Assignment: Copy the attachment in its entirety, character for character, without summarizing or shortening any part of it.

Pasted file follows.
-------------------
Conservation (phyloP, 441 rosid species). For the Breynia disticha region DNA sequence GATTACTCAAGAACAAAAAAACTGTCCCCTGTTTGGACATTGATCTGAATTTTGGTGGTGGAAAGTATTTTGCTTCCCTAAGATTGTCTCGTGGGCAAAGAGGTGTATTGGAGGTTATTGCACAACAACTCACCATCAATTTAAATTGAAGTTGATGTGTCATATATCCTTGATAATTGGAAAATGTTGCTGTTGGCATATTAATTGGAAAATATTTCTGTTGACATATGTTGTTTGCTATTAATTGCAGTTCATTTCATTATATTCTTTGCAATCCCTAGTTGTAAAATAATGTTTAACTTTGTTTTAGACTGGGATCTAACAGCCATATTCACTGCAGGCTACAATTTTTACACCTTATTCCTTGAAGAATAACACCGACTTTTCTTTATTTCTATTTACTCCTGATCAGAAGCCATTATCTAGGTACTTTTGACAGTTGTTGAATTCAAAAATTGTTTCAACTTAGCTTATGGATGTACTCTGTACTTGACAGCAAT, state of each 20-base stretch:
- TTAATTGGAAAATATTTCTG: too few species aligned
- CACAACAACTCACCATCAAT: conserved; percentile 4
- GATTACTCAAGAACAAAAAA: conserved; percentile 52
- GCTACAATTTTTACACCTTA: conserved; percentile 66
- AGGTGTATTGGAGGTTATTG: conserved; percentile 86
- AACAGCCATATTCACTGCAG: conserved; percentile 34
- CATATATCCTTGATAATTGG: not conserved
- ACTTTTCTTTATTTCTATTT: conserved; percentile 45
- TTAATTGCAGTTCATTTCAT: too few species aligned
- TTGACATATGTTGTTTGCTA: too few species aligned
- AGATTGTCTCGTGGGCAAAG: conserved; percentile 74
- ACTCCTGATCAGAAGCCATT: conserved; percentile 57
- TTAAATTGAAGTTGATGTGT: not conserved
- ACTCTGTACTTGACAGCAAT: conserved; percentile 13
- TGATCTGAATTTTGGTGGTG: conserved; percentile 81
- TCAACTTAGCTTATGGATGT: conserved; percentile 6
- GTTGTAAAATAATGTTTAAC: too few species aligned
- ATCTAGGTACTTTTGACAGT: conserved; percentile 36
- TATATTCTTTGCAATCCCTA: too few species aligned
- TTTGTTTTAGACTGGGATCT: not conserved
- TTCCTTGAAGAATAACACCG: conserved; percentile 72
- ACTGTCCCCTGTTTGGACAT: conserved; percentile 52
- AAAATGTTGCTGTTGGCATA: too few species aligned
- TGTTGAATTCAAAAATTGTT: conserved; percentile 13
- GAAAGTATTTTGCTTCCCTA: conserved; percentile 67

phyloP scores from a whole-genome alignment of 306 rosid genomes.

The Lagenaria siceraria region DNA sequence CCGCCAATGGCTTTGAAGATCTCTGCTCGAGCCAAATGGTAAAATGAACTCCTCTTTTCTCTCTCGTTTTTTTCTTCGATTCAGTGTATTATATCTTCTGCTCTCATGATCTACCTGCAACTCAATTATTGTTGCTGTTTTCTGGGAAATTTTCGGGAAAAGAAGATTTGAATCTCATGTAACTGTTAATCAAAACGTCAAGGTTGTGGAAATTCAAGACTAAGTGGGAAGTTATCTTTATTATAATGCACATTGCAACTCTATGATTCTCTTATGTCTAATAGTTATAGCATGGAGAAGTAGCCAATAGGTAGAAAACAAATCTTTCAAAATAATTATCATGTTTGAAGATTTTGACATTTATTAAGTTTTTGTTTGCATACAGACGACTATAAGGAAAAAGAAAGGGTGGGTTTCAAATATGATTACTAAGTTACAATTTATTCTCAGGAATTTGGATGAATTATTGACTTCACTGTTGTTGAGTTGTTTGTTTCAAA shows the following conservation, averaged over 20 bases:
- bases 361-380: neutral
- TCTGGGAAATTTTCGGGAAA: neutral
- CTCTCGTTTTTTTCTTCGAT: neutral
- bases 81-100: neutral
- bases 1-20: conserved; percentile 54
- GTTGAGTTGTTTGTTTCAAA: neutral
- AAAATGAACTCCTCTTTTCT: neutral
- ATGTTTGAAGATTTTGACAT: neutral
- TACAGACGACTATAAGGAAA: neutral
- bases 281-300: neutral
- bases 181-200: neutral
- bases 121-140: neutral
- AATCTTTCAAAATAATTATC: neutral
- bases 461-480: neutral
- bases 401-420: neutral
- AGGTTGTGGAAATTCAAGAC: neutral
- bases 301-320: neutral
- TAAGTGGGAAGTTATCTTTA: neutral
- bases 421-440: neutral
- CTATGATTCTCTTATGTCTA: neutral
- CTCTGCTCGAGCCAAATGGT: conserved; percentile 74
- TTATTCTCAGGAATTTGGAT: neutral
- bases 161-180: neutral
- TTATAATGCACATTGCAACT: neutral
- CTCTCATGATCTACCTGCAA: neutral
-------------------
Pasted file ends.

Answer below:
Conservation (phyloP, 441 rosid species). For the Breynia disticha region DNA sequence GATTACTCAAGAACAAAAAAACTGTCCCCTGTTTGGACATTGATCTGAATTTTGGTGGTGGAAAGTATTTTGCTTCCCTAAGATTGTCTCGTGGGCAAAGAGGTGTATTGGAGGTTATTGCACAACAACTCACCATCAATTTAAATTGAAGTTGATGTGTCATATATCCTTGATAATTGGAAAATGTTGCTGTTGGCATATTAATTGGAAAATATTTCTGTTGACATATGTTGTTTGCTATTAATTGCAGTTCATTTCATTATATTCTTTGCAATCCCTAGTTGTAAAATAATGTTTAACTTTGTTTTAGACTGGGATCTAACAGCCATATTCACTGCAGGCTACAATTTTTACACCTTATTCCTTGAAGAATAACACCGACTTTTCTTTATTTCTATTTACTCCTGATCAGAAGCCATTATCTAGGTACTTTTGACAGTTGTTGAATTCAAAAATTGTTTCAACTTAGCTTATGGATGTACTCTGTACTTGACAGCAAT, state of each 20-base stretch:
- TTAATTGGAAAATATTTCTG: too few species aligned
- CACAACAACTCACCATCAAT: conserved; percentile 4
- GATTACTCAAGAACAAAAAA: conserved; percentile 52
- GCTACAATTTTTACACCTTA: conserved; percentile 66
- AGGTGTATTGGAGGTTATTG: conserved; percentile 86
- AACAGCCATATTCACTGCAG: conserved; percentile 34
- CATATATCCTTGATAATTGG: not conserved
- ACTTTTCTTTATTTCTATTT: conserved; percentile 45
- TTAATTGCAGTTCATTTCAT: too few species aligned
- TTGACATATGTTGTTTGCTA: too few species aligned
- AGATTGTCTCGTGGGCAAAG: conserved; percentile 74
- ACTCCTGATCAGAAGCCATT: conserved; percentile 57
- TTAAATTGAAGTTGATGTGT: not conserved
- ACTCTGTACTTGACAGCAAT: conserved; percentile 13
- TGATCTGAATTTTGGTGGTG: conserved; percentile 81
- TCAACTTAGCTTATGGATGT: conserved; percentile 6
- GTTGTAAAATAATGTTTAAC: too few species aligned
- ATCTAGGTACTTTTGACAGT: conserved; percentile 36
- TATATTCTTTGCAATCCCTA: too few species aligned
- TTTGTTTTAGACTGGGATCT: not conserved
- TTCCTTGAAGAATAACACCG: conserved; percentile 72
- ACTGTCCCCTGTTTGGACAT: conserved; percentile 52
- AAAATGTTGCTGTTGGCATA: too few species aligned
- TGTTGAATTCAAAAATTGTT: conserved; percentile 13
- GAAAGTATTTTGCTTCCCTA: conserved; percentile 67

phyloP scores from a whole-genome alignment of 306 rosid genomes.

The Lagenaria siceraria region DNA sequence CCGCCAATGGCTTTGAAGATCTCTGCTCGAGCCAAATGGTAAAATGAACTCCTCTTTTCTCTCTCGTTTTTTTCTTCGATTCAGTGTATTATATCTTCTGCTCTCATGATCTACCTGCAACTCAATTATTGTTGCTGTTTTCTGGGAAATTTTCGGGAAAAGAAGATTTGAATCTCATGTAACTGTTAATCAAAACGTCAAGGTTGTGGAAATTCAAGACTAAGTGGGAAGTTATCTTTATTATAATGCACATTGCAACTCTATGATTCTCTTATGTCTAATAGTTATAGCATGGAGAAGTAGCCAATAGGTAGAAAACAAATCTTTCAAAATAATTATCATGTTTGAAGATTTTGACATTTATTAAGTTTTTGTTTGCATACAGACGACTATAAGGAAAAAGAAAGGGTGGGTTTCAAATATGATTACTAAGTTACAATTTATTCTCAGGAATTTGGATGAATTATTGACTTCACTGTTGTTGAGTTGTTTGTTTCAAA shows the following conservation, averaged over 20 bases:
- bases 361-380: neutral
- TCTGGGAAATTTTCGGGAAA: neutral
- CTCTCGTTTTTTTCTTCGAT: neutral
- bases 81-100: neutral
- bases 1-20: conserved; percentile 54
- GTTGAGTTGTTTGTTTCAAA: neutral
- AAAATGAACTCCTCTTTTCT: neutral
- ATGTTTGAAGATTTTGACAT: neutral
- TACAGACGACTATAAGGAAA: neutral
- bases 281-300: neutral
- bases 181-200: neutral
- bases 121-140: neutral
- AATCTTTCAAAATAATTATC: neutral
- bases 461-480: neutral
- bases 401-420: neutral
- AGGTTGTGGAAATTCAAGAC: neutral
- bases 301-320: neutral
- TAAGTGGGAAGTTATCTTTA: neutral
- bases 421-440: neutral
- CTATGATTCTCTTATGTCTA: neutral
- CTCTGCTCGAGCCAAATGGT: conserved; percentile 74
- TTATTCTCAGGAATTTGGAT: neutral
- bases 161-180: neutral
- TTATAATGCACATTGCAACT: neutral
- CTCTCATGATCTACCTGCAA: neutral